Upper Colorado River makes list of endangered rivers
June 2, 2010
The Upper Colorado River has secured a spot on America’s Most Endangered Rivers list, released today by American Rivers.
The threat of two new water diversion projects that could “sap the life from the Upper Colorado” was a main reason the river was chosen for the report’s No. 6 spot.
“The most endangered river listings get the attention of media and policy-makers,” said Randy Scholfield, spokesperson of Trout Unlimited’s Western Water Project. “It does help to highlight some of the threats facing these rivers and helps them get the grassroots support they need.”
The Upper Colorado considered in the listing flows from about Granby to Dotsero.
“There are many more rivers that could be on the list than make the list,” said David Moryc, senior director of the Rivers Protection Program of American Rivers.
Each year, he said, as many as 50 or 60 rivers are nominated for the listing, which highlights the threats of the “nation’s greatest rivers.”
The Upper Colorado fit the organization’s criteria for being the subject of major public decisions pending in 2010, specifically the Moffat Firming Project proposed by the Denver Water Board and the Windy Gap Firming Project proposed by the Municipal Subdistrict of the Northern Water Conservancy District. The Upper Colorado, especially the stretch from Granby to Kremmling, can lack healthy peak flows and baseline flows.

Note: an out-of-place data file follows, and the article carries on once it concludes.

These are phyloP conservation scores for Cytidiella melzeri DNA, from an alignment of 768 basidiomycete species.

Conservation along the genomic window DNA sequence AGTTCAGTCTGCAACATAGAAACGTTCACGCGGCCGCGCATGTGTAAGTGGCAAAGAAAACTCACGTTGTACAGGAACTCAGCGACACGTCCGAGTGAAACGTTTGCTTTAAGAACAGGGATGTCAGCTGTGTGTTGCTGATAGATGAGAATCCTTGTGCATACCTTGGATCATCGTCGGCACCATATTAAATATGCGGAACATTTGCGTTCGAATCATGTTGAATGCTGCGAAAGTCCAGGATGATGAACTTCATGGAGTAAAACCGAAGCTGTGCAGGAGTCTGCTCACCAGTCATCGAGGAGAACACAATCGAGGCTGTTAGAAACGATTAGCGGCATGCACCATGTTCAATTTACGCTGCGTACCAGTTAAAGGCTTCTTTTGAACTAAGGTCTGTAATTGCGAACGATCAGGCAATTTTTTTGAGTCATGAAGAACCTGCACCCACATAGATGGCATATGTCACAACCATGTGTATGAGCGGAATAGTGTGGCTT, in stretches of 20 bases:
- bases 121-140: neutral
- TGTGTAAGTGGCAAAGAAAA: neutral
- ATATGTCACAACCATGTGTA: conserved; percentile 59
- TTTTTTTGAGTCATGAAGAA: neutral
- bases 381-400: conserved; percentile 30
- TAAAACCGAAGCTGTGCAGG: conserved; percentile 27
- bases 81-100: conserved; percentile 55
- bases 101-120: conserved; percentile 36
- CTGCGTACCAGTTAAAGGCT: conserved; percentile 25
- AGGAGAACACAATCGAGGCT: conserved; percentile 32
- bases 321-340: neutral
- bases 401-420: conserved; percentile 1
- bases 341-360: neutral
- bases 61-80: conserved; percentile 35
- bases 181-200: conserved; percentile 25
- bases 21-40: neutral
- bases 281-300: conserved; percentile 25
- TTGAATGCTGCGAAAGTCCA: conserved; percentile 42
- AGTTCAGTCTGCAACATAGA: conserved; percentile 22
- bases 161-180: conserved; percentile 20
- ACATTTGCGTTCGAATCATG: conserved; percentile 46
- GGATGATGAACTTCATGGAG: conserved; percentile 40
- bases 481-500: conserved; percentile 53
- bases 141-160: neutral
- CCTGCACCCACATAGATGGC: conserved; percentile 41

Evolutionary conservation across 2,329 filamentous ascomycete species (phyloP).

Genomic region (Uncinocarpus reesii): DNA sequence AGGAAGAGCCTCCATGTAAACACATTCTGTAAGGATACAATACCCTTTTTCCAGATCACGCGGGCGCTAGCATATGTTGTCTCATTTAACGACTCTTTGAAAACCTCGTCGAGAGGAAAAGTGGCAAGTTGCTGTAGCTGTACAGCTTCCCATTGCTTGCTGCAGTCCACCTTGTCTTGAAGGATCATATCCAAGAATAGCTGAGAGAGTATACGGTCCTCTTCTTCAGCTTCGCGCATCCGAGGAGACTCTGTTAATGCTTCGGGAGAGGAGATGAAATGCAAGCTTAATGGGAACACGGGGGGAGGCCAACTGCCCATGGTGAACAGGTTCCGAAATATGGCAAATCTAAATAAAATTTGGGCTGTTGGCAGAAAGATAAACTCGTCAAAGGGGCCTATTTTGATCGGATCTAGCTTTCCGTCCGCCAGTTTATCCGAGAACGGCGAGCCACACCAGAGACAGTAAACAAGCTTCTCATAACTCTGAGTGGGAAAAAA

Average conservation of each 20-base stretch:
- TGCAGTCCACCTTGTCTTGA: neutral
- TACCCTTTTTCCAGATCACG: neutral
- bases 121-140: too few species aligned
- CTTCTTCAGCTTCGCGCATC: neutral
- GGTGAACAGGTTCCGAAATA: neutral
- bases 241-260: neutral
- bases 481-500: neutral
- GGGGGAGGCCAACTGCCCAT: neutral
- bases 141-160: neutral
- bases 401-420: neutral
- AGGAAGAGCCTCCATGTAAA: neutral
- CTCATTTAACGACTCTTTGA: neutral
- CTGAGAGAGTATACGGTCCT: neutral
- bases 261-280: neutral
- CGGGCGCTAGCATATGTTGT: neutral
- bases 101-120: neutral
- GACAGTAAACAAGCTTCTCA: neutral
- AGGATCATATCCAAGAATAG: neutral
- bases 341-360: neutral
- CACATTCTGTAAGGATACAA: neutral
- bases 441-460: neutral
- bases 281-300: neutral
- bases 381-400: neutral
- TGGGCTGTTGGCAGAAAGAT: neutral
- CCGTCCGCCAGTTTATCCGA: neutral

To Kent Neubecker, past president of Trout Unlimited, the upper Colorado is “on the brink of ecological collapse.”
Without river protections from cumulative impacts outlined in draft Environmental Impact Statements, advocates fear the river could suffer from further detriment despite on-the-side negotiations for enhancement being conducted by river stakeholders.
“They didn’t consider the accumulative impacts at all like they were supposed to,” Neubecker said of those reports pending Bureau of Reclamation and U.S. Army Corps of Engineers approval. Instead they were saying “that the flows in the river right now are the way they always have been since the beginning of time. We have to be honest with ourselves and everyone on how we use the river.”
Neubecker hopes the American Rivers listing can help inform Front Range water users, some of which have little idea “about the connection between what comes out of their faucets and the river resource,” he said.
American Rivers Endangered listing urges river users to consider both the agricultural and domestic needs while also meeting the needs of healthy rivers and wildlife.
It also calls for individuals and families to each make a difference by embracing conservation.
American Rivers President Rebecca Wodder also advocates “green infrastructure” solutions, or improved wetlands, headwater streams and flood plains.
This is the first time the Upper Colorado has been listed on the Most Endangered Rivers list, although the Fraser River, which feeds into the Upper Colorado, was listed in 2005 for water diversion and inter-basin transfer issues.
The Colorado River downstream, mainly in Arizona, was listed in 1992 and in 2004.
For the 2010 edition of the list, the Upper Deleware river was listed the most endangered river in the U.S., a river that is the drinking water source for 17 million people.